Juli Baker is the kind of annoying person who makes a point of letting you know she’s smart. Her hand is the first one up; her answers are usually complete dissertations; her projects are always turned in early and used as weapons against the rest of the class. Teachers always have to hold her project up and say, “This is what I’m looking for, class. This is an example of A-plus work.” Add all the extra credit she does to an already perfect score, and I swear she’s never gotten less than 120 percent in any subject.
But after Mr. Mertins stuck Juli right next to me, her annoying knowledge of all subjects far and wide came in handy. See, suddenly Juli’s perfect answers, written in perfect cursive, were right across the aisle, just an eye-shot away. You wouldn’t believe the number of answers I snagged from her. I started getting A’s and B’s on everything! It was great!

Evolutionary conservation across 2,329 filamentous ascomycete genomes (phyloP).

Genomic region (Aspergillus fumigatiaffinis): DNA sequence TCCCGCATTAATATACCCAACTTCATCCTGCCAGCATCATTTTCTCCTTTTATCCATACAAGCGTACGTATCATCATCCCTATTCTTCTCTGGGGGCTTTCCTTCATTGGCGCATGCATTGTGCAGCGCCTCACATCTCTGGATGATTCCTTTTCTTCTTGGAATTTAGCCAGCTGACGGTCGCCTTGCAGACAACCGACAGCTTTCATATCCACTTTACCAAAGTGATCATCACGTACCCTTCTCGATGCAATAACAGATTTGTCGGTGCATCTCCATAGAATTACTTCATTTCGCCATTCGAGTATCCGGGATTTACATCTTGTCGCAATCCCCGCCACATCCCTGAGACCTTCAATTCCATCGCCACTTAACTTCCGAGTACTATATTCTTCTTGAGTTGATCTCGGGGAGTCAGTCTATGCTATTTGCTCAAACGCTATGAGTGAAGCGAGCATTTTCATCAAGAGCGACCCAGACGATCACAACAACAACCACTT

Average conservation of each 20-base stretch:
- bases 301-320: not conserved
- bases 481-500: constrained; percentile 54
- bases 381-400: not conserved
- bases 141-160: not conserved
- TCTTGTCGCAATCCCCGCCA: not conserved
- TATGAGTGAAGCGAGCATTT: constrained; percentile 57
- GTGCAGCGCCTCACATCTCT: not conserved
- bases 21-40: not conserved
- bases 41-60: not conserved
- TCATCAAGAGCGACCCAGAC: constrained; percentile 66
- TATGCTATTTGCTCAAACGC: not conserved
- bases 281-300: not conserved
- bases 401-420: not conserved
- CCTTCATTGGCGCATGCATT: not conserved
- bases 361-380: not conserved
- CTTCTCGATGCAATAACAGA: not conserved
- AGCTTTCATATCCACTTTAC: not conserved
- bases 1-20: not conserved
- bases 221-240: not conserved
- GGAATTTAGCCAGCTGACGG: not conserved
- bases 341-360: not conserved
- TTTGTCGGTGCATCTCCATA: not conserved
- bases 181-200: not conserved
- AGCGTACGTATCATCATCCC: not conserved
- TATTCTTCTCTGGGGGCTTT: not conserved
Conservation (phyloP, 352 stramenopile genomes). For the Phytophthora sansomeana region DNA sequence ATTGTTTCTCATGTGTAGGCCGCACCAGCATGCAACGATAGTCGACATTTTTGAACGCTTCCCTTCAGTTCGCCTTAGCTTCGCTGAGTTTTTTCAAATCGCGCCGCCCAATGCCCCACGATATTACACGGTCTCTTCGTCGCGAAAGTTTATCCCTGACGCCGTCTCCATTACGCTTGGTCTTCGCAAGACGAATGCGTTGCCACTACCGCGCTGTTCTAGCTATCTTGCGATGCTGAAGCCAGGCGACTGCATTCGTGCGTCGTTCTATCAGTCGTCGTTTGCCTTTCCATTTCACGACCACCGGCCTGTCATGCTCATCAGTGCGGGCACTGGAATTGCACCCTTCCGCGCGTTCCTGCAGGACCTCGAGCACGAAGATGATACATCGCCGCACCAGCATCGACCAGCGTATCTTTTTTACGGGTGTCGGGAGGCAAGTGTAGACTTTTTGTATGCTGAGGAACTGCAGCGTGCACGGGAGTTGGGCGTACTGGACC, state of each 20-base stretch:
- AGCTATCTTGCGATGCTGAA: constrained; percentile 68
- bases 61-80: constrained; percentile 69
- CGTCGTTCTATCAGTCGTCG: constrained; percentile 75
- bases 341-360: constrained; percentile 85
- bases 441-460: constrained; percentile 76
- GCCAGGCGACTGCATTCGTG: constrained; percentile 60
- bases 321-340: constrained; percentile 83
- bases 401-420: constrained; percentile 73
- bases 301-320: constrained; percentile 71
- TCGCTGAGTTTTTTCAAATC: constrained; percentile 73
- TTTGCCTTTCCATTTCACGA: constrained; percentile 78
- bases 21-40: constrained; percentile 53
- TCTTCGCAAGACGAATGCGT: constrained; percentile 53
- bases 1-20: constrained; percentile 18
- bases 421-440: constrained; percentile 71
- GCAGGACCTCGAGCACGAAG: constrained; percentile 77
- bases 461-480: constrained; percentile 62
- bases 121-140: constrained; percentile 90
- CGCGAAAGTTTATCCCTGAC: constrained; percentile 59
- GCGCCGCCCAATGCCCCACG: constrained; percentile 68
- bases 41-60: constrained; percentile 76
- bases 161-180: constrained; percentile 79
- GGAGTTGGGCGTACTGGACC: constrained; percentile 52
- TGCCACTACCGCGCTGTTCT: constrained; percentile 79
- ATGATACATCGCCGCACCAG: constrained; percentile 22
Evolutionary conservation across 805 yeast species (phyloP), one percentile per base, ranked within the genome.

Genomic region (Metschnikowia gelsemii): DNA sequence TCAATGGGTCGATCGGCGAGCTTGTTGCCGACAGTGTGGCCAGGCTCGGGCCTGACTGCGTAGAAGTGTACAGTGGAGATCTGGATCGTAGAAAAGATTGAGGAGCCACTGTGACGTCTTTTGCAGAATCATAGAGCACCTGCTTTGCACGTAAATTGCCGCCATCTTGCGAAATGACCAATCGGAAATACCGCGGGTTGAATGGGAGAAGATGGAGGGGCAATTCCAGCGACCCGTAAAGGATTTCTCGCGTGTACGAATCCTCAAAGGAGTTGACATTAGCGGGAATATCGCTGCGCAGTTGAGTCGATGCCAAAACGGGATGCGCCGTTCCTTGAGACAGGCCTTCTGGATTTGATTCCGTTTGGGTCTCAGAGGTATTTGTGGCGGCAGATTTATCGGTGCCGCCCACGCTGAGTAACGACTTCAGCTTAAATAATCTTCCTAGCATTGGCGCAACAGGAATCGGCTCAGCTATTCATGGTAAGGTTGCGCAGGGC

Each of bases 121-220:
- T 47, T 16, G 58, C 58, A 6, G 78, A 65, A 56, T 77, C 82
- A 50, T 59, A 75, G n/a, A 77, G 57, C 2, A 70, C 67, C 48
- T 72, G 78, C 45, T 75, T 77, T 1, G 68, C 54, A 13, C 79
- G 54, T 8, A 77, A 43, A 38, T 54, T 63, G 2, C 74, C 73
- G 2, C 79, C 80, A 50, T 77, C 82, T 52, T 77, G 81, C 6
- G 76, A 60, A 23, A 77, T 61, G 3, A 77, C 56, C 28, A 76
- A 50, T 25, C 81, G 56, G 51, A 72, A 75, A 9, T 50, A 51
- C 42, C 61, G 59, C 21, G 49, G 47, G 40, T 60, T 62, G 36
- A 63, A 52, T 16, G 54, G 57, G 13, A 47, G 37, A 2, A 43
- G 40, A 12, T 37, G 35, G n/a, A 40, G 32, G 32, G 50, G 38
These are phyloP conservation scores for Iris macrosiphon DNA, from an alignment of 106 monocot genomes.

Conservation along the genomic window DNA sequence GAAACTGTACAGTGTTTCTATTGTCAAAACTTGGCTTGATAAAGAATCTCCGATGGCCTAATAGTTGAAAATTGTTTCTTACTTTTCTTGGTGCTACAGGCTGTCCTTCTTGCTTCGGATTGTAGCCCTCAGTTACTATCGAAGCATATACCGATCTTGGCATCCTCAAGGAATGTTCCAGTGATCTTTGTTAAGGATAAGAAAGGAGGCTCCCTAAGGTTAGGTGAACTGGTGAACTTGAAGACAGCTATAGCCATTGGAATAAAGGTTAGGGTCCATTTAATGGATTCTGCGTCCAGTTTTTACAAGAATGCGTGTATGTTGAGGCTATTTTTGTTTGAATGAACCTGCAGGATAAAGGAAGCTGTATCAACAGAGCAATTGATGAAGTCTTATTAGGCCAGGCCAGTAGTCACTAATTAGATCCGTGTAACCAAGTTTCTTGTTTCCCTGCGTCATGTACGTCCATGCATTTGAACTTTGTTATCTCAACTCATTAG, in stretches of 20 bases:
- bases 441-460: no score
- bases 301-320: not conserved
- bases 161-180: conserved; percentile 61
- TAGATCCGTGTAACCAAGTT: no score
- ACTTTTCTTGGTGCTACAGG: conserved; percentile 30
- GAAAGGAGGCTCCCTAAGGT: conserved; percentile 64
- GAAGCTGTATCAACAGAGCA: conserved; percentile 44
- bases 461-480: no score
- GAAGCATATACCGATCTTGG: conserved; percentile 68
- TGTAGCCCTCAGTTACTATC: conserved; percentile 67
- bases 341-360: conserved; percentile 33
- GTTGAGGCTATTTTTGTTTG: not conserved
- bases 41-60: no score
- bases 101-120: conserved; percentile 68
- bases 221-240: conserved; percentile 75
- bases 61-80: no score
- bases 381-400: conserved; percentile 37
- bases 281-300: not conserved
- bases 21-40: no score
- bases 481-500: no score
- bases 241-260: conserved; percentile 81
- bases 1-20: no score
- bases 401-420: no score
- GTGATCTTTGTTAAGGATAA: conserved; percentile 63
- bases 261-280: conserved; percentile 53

But then Mr. Mertins pulled the shift. He had some new idea for “optimizing positional latitude and longitude,” and when the dust finally settled, I was sitting right in front of Juli Baker.
This is where the sniffing comes in. That maniac started leaning forward and sniffing my hair. She’d edge her nose practically up to my scalp and sniff-sniff-sniff.
I tried elbowing and back-kicking. I tried scooting my chair way forward or putting my backpack between me and the seat. Nothing helped. She’d just scoot up, too, or lean over a little farther and sniff-sniff-sniff.
I finally asked Mr. Mertins to move me, but he wouldn’t do it. Something about not wanting to disturb the delicate balance of educational energies.
Whatever. I was stuck with her sniffing. And since I couldn’t see her perfectly penned answers anymore, my grades took a dive. Especially in spelling.